Pre-SBG Example: I’m teaching a unit on matrices in Algebra II. Given 3 points in the coordinate plane, did you know you can use matrices and determinants to find the area of the triangle they form? I think that’s pretty awesome – my kids think its just okay. We spent a day on it towards the end of the unit as an excuse to continue practicing matrices and determinants. There was a homework assignment, then we moved on to something else. Do these problems demonstrate an application of the underlying concepts – matrices and determinants? Yes it does. Is it an application so specific that we’re never going to talk about it as the unit and year progresses? Yes it is. Am I tempted to include one question on my test to send the message “HEY! We spent a day on this in class and we had a homework assignment on it, so you better do it because I said it would be on the test!” Yah, I’d probably do this. But the real message it sends is “I use my tests to reinforce that you should be doing my homework for arbitrary reasons and to punish you when you don’t”

SBG forces me to see the dishonesty in the situation above and how out-of-place this problem is in my curriculum. It forces me to recognize that maybe the reason this lesson is unsatisfying every year is because I’m not doing it for the right reasons. It forces me to realize that if I’m going to do SBG, I either need to expand on this topic, or I need to ignore it completely. But SBG also makes me realize that if I ignore it completely, I need something to act as a ‘capstone’ to this unit. Something that we build up to. Maybe my colleague decides to continue to develop these problems and end the unit with a project of some kind, whereas I decide to show my students how matrices and determinants let computer graphics perform rotations and transformations in the coordinate plane. Both applications are interesting and allow each of us a bit of creativity in the curriculum.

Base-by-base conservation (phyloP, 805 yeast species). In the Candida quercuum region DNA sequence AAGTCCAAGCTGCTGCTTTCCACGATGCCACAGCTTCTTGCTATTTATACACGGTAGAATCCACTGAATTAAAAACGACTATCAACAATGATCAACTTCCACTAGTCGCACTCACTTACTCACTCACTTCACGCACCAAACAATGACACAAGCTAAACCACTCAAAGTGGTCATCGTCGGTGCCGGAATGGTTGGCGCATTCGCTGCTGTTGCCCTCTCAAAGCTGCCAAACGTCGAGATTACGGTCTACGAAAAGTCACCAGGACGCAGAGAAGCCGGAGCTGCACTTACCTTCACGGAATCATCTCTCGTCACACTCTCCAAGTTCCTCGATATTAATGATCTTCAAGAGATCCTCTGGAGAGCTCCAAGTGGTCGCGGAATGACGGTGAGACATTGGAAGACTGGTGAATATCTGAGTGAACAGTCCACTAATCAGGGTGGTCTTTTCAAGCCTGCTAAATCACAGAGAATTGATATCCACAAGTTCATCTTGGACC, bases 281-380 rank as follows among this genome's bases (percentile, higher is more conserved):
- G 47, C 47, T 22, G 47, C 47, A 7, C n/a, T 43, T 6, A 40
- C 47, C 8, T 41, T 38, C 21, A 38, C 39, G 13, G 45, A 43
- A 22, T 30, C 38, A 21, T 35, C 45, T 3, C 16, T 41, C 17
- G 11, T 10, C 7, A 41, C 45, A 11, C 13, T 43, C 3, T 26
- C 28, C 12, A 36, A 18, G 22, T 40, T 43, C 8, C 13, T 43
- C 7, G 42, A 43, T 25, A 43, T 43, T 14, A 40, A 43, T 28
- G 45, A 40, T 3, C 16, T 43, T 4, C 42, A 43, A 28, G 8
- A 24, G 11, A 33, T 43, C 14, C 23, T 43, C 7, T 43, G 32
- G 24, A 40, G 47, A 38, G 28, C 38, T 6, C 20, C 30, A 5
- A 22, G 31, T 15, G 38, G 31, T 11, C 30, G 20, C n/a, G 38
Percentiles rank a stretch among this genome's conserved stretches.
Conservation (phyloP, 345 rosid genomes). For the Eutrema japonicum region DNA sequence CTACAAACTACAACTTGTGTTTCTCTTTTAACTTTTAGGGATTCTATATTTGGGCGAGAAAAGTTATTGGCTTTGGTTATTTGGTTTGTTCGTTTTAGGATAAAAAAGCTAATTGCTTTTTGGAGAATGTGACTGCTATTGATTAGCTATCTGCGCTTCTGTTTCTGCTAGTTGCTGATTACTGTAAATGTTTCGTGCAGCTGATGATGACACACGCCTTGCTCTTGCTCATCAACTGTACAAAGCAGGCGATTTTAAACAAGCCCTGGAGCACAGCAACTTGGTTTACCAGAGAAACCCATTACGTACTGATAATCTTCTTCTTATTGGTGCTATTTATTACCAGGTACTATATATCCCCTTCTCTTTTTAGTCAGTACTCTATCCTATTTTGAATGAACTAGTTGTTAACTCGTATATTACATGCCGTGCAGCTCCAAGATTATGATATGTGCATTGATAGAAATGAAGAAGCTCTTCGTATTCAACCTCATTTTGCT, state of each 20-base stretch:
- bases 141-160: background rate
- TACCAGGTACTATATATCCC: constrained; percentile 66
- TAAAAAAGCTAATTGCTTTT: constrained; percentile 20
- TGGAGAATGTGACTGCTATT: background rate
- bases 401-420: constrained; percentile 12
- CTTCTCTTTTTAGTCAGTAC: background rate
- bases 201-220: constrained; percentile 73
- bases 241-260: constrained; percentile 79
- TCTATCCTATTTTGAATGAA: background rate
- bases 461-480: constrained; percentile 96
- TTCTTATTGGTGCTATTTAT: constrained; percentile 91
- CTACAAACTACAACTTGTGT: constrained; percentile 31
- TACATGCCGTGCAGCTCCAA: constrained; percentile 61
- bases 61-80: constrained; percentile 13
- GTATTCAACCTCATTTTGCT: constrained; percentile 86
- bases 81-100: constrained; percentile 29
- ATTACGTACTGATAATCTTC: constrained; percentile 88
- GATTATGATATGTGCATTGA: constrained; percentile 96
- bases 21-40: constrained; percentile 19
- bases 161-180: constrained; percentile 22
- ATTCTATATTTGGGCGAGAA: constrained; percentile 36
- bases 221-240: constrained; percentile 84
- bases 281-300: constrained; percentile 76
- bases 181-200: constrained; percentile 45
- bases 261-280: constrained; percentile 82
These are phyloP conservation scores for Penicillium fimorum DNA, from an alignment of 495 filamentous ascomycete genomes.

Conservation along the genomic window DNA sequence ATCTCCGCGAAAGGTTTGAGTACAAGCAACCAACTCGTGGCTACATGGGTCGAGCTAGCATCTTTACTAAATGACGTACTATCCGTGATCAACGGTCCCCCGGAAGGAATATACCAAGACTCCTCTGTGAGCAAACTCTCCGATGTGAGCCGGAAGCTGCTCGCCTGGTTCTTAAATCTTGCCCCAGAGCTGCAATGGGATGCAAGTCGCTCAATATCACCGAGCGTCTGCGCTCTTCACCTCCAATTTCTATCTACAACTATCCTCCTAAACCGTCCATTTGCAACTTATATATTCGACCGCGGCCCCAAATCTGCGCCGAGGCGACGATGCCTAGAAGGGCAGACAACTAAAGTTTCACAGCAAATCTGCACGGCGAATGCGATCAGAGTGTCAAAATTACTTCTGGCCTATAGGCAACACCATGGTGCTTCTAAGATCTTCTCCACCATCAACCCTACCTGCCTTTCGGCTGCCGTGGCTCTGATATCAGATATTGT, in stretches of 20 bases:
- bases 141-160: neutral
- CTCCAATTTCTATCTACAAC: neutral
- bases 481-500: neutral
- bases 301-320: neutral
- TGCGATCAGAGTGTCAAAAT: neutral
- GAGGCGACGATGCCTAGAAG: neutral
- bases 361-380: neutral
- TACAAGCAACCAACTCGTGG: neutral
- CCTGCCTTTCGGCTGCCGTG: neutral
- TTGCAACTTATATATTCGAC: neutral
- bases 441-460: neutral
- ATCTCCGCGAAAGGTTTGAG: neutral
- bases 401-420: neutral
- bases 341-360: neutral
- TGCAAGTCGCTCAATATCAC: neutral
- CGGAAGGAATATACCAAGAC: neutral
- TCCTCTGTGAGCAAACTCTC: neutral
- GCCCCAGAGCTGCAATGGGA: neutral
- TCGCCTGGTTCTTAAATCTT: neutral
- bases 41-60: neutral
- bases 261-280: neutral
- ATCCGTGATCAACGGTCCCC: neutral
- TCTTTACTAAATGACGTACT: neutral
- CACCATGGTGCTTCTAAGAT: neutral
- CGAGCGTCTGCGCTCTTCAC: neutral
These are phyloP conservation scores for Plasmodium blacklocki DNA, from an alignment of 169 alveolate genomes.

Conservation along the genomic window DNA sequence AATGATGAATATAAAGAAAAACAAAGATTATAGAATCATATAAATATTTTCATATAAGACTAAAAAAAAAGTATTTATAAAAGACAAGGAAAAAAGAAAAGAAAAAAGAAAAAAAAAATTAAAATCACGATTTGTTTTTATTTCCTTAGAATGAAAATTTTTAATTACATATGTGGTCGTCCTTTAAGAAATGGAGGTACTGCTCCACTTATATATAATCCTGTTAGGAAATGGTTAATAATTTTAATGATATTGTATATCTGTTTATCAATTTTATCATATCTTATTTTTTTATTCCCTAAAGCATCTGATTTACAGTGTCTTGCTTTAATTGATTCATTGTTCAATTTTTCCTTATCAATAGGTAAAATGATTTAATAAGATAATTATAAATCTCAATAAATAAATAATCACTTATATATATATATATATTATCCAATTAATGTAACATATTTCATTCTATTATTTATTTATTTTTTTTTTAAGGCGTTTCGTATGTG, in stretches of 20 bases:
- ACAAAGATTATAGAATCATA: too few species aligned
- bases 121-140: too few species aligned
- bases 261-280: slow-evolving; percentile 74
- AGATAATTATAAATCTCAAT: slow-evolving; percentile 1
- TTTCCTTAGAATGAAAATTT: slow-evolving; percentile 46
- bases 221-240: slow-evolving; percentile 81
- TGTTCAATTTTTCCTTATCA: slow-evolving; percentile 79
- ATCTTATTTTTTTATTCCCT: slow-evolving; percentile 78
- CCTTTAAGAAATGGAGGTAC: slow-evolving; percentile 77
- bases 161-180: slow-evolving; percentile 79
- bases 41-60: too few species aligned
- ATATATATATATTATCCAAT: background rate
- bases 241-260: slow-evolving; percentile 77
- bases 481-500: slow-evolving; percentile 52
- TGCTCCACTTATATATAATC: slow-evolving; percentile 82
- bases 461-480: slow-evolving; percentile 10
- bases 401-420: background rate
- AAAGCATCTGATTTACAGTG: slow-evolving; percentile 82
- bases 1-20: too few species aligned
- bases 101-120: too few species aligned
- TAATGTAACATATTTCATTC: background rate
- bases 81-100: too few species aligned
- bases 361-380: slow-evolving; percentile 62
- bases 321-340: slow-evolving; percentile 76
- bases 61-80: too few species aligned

Suddenly I’m examining my curriculum with a much closer lens. I’m dissecting units and removing bloat that I don’t need while also expanding certain problems to be the ‘big idea’ or ‘capstone’ of the unit (I’ve started calling these Synthesis Standards). My curriculum is becoming more concise and more coherent – the lines between where one unit ends and another begins starts to become blurred, since many of the skills build on each other. I realize that certain concepts can be rearranged and should be included in earlier units or maybe somewhere much later instead. As a consequence of this closer lens, I start to think about the assessments themselves. Since each standard is grades separately, I need to separate my standards on my assessments somehow. I chose to have each page as a separate standard, but I’ve also seen it where each problem on the assessment is a separate standard. I start to imagine the format and the types of problems that will be on the assessment. And then the second domino falls…

The Second Domino: I need to be extremely careful about the things I decide to assess and how I write my assessments because I can no longer include useless problems. In the past, I would prepare a ‘Parallel Lines Unit Test’, which would have a collection of problems that fell under the heading ‘These problems involve Parallel Lines”. Maybe I look through the notes and bellworks and homeworks and say “Oh yah – we did problems like this. And like this. And one like this… Oh, and we should have one like this too”. My test becomes a mismash of problems requiring various levels of cognitive demand. I include some ‘gimme’ problems at the beginning as well as some ‘extension’ problems at the end.